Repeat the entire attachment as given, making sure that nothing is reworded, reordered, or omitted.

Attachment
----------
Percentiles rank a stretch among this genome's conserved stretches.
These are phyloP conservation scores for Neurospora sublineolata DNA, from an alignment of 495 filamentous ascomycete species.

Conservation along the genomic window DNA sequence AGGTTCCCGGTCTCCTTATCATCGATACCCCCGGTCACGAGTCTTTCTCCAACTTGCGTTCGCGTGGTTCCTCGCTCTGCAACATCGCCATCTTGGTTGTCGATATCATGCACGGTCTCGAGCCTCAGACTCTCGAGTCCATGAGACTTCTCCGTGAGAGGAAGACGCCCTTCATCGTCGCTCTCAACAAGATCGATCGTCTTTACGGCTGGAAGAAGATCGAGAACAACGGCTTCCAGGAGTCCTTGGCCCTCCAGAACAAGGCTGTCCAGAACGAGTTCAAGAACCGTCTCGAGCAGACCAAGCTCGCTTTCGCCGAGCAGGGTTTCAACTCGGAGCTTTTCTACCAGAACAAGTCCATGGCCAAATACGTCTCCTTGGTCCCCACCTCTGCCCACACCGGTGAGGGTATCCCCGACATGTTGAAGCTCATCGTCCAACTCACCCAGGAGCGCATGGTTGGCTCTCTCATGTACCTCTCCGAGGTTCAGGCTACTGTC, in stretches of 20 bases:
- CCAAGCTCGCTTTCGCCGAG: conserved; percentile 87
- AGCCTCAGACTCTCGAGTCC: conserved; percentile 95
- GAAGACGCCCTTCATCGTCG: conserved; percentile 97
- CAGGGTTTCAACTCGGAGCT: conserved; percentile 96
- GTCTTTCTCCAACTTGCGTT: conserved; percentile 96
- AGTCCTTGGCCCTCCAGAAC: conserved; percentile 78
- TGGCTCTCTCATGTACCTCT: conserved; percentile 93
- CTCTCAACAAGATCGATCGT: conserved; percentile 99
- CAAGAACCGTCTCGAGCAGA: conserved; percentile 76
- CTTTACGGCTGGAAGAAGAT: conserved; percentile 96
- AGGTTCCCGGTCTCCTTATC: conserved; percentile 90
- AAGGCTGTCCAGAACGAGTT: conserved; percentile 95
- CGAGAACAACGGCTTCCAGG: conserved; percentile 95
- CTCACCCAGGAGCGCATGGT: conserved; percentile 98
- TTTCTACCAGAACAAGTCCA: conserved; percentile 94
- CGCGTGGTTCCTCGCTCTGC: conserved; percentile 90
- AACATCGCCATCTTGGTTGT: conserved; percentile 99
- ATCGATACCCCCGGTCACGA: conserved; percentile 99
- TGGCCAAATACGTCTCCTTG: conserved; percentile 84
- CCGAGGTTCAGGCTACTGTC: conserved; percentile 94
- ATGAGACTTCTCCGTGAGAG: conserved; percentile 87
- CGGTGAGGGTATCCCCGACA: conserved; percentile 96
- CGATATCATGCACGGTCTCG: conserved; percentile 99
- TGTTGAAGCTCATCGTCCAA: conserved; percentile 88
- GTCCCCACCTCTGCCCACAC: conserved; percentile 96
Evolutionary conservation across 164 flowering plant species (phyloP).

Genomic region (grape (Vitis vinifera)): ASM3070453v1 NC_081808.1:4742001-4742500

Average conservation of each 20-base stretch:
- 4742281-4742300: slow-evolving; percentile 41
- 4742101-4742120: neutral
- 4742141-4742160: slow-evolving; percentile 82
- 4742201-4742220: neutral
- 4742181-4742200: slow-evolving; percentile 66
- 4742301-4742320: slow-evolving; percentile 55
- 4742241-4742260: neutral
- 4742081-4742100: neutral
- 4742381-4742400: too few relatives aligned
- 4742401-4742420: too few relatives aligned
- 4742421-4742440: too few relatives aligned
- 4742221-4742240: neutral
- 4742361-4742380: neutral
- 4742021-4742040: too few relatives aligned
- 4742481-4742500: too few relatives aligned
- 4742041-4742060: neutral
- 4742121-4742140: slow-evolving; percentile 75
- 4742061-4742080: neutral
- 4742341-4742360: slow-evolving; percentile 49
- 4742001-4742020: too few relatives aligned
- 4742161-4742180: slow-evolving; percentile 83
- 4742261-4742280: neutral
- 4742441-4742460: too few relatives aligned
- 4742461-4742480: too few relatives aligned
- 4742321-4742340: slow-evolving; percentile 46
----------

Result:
Percentiles rank a stretch among this genome's conserved stretches.
These are phyloP conservation scores for Neurospora sublineolata DNA, from an alignment of 495 filamentous ascomycete species.

Conservation along the genomic window DNA sequence AGGTTCCCGGTCTCCTTATCATCGATACCCCCGGTCACGAGTCTTTCTCCAACTTGCGTTCGCGTGGTTCCTCGCTCTGCAACATCGCCATCTTGGTTGTCGATATCATGCACGGTCTCGAGCCTCAGACTCTCGAGTCCATGAGACTTCTCCGTGAGAGGAAGACGCCCTTCATCGTCGCTCTCAACAAGATCGATCGTCTTTACGGCTGGAAGAAGATCGAGAACAACGGCTTCCAGGAGTCCTTGGCCCTCCAGAACAAGGCTGTCCAGAACGAGTTCAAGAACCGTCTCGAGCAGACCAAGCTCGCTTTCGCCGAGCAGGGTTTCAACTCGGAGCTTTTCTACCAGAACAAGTCCATGGCCAAATACGTCTCCTTGGTCCCCACCTCTGCCCACACCGGTGAGGGTATCCCCGACATGTTGAAGCTCATCGTCCAACTCACCCAGGAGCGCATGGTTGGCTCTCTCATGTACCTCTCCGAGGTTCAGGCTACTGTC, in stretches of 20 bases:
- CCAAGCTCGCTTTCGCCGAG: conserved; percentile 87
- AGCCTCAGACTCTCGAGTCC: conserved; percentile 95
- GAAGACGCCCTTCATCGTCG: conserved; percentile 97
- CAGGGTTTCAACTCGGAGCT: conserved; percentile 96
- GTCTTTCTCCAACTTGCGTT: conserved; percentile 96
- AGTCCTTGGCCCTCCAGAAC: conserved; percentile 78
- TGGCTCTCTCATGTACCTCT: conserved; percentile 93
- CTCTCAACAAGATCGATCGT: conserved; percentile 99
- CAAGAACCGTCTCGAGCAGA: conserved; percentile 76
- CTTTACGGCTGGAAGAAGAT: conserved; percentile 96
- AGGTTCCCGGTCTCCTTATC: conserved; percentile 90
- AAGGCTGTCCAGAACGAGTT: conserved; percentile 95
- CGAGAACAACGGCTTCCAGG: conserved; percentile 95
- CTCACCCAGGAGCGCATGGT: conserved; percentile 98
- TTTCTACCAGAACAAGTCCA: conserved; percentile 94
- CGCGTGGTTCCTCGCTCTGC: conserved; percentile 90
- AACATCGCCATCTTGGTTGT: conserved; percentile 99
- ATCGATACCCCCGGTCACGA: conserved; percentile 99
- TGGCCAAATACGTCTCCTTG: conserved; percentile 84
- CCGAGGTTCAGGCTACTGTC: conserved; percentile 94
- ATGAGACTTCTCCGTGAGAG: conserved; percentile 87
- CGGTGAGGGTATCCCCGACA: conserved; percentile 96
- CGATATCATGCACGGTCTCG: conserved; percentile 99
- TGTTGAAGCTCATCGTCCAA: conserved; percentile 88
- GTCCCCACCTCTGCCCACAC: conserved; percentile 96
Evolutionary conservation across 164 flowering plant species (phyloP).

Genomic region (grape (Vitis vinifera)): ASM3070453v1 NC_081808.1:4742001-4742500

Average conservation of each 20-base stretch:
- 4742281-4742300: slow-evolving; percentile 41
- 4742101-4742120: neutral
- 4742141-4742160: slow-evolving; percentile 82
- 4742201-4742220: neutral
- 4742181-4742200: slow-evolving; percentile 66
- 4742301-4742320: slow-evolving; percentile 55
- 4742241-4742260: neutral
- 4742081-4742100: neutral
- 4742381-4742400: too few relatives aligned
- 4742401-4742420: too few relatives aligned
- 4742421-4742440: too few relatives aligned
- 4742221-4742240: neutral
- 4742361-4742380: neutral
- 4742021-4742040: too few relatives aligned
- 4742481-4742500: too few relatives aligned
- 4742041-4742060: neutral
- 4742121-4742140: slow-evolving; percentile 75
- 4742061-4742080: neutral
- 4742341-4742360: slow-evolving; percentile 49
- 4742001-4742020: too few relatives aligned
- 4742161-4742180: slow-evolving; percentile 83
- 4742261-4742280: neutral
- 4742441-4742460: too few relatives aligned
- 4742461-4742480: too few relatives aligned
- 4742321-4742340: slow-evolving; percentile 46